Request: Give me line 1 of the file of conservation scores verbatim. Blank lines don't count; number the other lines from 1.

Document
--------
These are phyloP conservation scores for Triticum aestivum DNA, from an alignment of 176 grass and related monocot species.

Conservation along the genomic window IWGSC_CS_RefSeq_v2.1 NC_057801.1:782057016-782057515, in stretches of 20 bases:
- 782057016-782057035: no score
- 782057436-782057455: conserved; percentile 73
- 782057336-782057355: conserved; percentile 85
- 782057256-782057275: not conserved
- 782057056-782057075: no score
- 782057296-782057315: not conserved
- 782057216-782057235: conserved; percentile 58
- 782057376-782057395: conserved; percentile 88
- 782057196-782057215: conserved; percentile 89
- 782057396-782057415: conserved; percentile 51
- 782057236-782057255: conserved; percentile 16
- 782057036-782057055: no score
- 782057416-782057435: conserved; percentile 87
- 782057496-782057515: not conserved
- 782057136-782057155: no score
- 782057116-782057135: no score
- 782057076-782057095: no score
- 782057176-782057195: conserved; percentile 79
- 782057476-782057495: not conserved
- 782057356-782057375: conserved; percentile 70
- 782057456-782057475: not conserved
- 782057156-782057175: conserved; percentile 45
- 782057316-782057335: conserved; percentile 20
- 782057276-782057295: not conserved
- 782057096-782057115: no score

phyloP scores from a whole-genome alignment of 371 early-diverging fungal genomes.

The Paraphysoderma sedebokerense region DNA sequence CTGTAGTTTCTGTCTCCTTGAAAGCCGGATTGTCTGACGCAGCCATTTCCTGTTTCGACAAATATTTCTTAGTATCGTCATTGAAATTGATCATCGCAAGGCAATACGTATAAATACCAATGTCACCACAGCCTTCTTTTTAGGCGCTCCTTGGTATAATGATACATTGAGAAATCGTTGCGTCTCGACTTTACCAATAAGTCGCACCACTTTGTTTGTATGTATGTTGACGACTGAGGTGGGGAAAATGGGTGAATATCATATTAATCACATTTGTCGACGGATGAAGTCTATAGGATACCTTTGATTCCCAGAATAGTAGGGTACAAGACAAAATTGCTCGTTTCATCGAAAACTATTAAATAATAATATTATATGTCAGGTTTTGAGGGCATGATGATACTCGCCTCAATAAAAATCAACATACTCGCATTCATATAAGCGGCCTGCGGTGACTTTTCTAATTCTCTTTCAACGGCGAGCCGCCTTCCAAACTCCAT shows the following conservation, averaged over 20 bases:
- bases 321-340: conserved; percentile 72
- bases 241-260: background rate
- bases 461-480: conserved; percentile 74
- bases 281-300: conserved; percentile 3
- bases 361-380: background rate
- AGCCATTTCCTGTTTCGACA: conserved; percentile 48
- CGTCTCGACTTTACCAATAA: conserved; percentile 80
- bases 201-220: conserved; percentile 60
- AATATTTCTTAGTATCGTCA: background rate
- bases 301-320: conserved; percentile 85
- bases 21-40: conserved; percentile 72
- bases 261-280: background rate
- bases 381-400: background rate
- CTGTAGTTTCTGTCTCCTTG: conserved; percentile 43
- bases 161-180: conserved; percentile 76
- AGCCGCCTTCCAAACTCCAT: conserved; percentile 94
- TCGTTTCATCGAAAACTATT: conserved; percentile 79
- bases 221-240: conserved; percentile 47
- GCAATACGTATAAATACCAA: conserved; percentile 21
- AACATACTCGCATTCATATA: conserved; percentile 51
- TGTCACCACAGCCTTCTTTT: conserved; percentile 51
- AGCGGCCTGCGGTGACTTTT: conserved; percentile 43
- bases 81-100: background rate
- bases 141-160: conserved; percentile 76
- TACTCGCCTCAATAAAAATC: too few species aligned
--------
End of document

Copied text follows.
These are phyloP conservation scores for Triticum aestivum DNA, from an alignment of 176 grass and related monocot species.